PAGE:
Figure 1: The rhythm guitar track has a gate plug-in with a sidechain input, which is fed by the drum track output.
IN THE STUDIO, YOU CAN DO MORE
than have guitar follow the drums—you
can lock them together so they’re tighter
than Christina Hendricks in spandex. The
secret: Gating and sidechaining.
The gate part is easy; you probably
know what a noise gate it. Now imagine
it not triggered by your guitar, but by a
drum part—the gate opens when a drum
hits, then closes back down again. Hardware
noise gates have key inputs that
allow triggering the gate with external
sounds. For recording with a DAW, some
gate plug-ins have sidechain inputs that
accept outputs from other tracks—like
Figure 1 shows how you’d set up gating.
This example uses Cakewalk Sonar, but
most programs work similarly.
1. Create a track that provides the
rhythmic reference (drums, percussion,
even bass) for the gate. This can be a copy
of an existing track.
2. Record the guitar part you want to
gate into a separate track.
3. Insert a gate processor plug-in with
a sidechain input into the guitar track.
When you insert a plug-in that does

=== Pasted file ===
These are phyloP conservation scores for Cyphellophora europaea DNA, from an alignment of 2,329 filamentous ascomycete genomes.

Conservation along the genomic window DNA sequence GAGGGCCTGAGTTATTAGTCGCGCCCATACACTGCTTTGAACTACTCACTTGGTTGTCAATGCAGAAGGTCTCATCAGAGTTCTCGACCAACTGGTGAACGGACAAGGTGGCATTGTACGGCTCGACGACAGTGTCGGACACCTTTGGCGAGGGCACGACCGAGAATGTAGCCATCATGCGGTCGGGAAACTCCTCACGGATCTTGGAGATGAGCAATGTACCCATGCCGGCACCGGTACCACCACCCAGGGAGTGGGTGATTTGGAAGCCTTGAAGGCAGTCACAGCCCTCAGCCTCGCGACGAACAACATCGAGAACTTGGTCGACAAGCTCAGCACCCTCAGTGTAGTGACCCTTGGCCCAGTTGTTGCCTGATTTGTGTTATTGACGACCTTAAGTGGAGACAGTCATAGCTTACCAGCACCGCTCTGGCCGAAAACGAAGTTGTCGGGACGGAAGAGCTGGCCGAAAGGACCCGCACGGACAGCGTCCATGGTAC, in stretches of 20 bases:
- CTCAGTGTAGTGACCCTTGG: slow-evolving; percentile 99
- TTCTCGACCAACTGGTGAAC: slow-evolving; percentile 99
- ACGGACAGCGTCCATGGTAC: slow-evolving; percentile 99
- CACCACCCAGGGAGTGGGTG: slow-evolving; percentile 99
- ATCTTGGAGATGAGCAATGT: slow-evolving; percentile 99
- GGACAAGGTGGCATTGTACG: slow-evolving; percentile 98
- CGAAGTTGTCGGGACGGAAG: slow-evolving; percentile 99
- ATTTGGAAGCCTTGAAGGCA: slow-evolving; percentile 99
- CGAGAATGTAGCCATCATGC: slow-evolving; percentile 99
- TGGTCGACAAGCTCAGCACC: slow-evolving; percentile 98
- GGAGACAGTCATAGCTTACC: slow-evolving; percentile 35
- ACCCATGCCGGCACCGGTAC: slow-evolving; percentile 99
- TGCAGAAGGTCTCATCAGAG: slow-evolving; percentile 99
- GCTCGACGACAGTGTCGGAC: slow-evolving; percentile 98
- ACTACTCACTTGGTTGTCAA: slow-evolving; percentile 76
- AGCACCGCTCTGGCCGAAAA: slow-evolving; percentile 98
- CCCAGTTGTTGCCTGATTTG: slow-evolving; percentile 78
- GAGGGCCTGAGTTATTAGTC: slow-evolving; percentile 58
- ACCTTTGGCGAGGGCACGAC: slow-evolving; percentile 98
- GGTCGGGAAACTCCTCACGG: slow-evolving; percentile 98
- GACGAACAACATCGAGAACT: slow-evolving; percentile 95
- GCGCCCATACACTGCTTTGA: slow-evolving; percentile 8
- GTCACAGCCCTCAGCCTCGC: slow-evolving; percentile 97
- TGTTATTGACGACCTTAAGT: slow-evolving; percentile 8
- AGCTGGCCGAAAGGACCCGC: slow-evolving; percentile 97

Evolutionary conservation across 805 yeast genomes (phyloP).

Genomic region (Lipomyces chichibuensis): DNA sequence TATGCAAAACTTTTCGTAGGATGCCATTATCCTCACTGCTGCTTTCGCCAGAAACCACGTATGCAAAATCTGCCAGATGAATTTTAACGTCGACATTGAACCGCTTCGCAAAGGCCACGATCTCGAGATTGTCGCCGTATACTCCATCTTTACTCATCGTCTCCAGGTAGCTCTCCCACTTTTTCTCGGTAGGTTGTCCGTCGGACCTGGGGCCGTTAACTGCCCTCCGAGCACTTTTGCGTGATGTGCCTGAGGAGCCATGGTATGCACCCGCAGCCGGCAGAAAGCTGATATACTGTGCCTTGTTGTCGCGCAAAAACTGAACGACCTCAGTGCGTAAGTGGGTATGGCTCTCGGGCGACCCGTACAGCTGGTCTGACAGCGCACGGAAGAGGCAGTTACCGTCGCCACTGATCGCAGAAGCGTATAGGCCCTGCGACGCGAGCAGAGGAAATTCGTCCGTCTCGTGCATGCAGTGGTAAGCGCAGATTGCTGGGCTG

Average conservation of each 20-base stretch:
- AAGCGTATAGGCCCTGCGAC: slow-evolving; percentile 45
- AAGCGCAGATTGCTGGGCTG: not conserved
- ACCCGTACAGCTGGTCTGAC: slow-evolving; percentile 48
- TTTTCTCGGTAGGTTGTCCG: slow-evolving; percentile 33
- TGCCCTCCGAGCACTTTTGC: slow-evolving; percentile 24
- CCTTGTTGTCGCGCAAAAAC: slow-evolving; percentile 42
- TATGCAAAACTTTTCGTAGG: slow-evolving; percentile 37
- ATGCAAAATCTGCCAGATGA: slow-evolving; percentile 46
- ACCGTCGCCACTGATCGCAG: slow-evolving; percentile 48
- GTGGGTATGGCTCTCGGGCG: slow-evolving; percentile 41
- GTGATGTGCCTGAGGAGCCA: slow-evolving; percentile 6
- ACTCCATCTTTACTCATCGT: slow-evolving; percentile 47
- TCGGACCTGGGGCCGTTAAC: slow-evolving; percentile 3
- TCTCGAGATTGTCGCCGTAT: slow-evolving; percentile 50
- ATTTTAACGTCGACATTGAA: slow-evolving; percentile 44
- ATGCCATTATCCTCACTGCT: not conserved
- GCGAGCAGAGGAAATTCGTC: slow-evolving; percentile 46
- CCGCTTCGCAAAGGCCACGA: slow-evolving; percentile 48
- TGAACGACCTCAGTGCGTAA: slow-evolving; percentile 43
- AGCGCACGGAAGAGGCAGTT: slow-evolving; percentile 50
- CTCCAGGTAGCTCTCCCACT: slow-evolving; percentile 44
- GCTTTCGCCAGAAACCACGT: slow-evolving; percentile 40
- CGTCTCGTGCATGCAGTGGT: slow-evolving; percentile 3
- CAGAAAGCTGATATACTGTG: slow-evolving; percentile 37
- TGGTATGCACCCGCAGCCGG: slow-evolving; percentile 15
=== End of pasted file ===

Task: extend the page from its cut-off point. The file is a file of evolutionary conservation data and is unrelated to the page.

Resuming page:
sidechaining, the sidechain input shows
up as an available output for other tracks.
4. Assign the drum track output to
the sidechain input. Now the drums will
gate the guitar.
Figure 2: A typical noise gate plug-in.
Next up: Adjusting the gate parameters
(Figure 2) for the desired effect.
Input or Threshold. This sets how
high the drum level needs to be to trigger
Depth or Reduction. Determines
how low the volume goes when the gate’s
closed. Set to maximum if you want the
guitar to drop out completely during gaps
in the drumming.
Release. Adjusts the gate’s decay time
to go from open to closed. A short release
gives a very percussive sound. Lengthening
it gives more sustain.
Hold. Holds the gate open for a fixed
amount of time, even if the drum sound
goes below the threshold during that time.
Attack. Sets how long it takes for the
gate to go from closed to open. You’ll
usually set this to around 5-10ms.
Filters. Some gates have filters for the
sidechain input. For example, roll off the
highs and boost the bass, and the gate
opens only when the kick hits.
TAKE IT FURTHER...
Why stop there? Have the gated signal
trigger an auto-wah, then copy the original
guitar track and layer it with the gated
one. In the online examples, you’ll hear
a power chord gated with a really tight
release, another example with a longer
release time, and a third example where
the gated signal goes through reverb followed
by auto-wah—and it’s layered with
the original guitar part, too. Cool!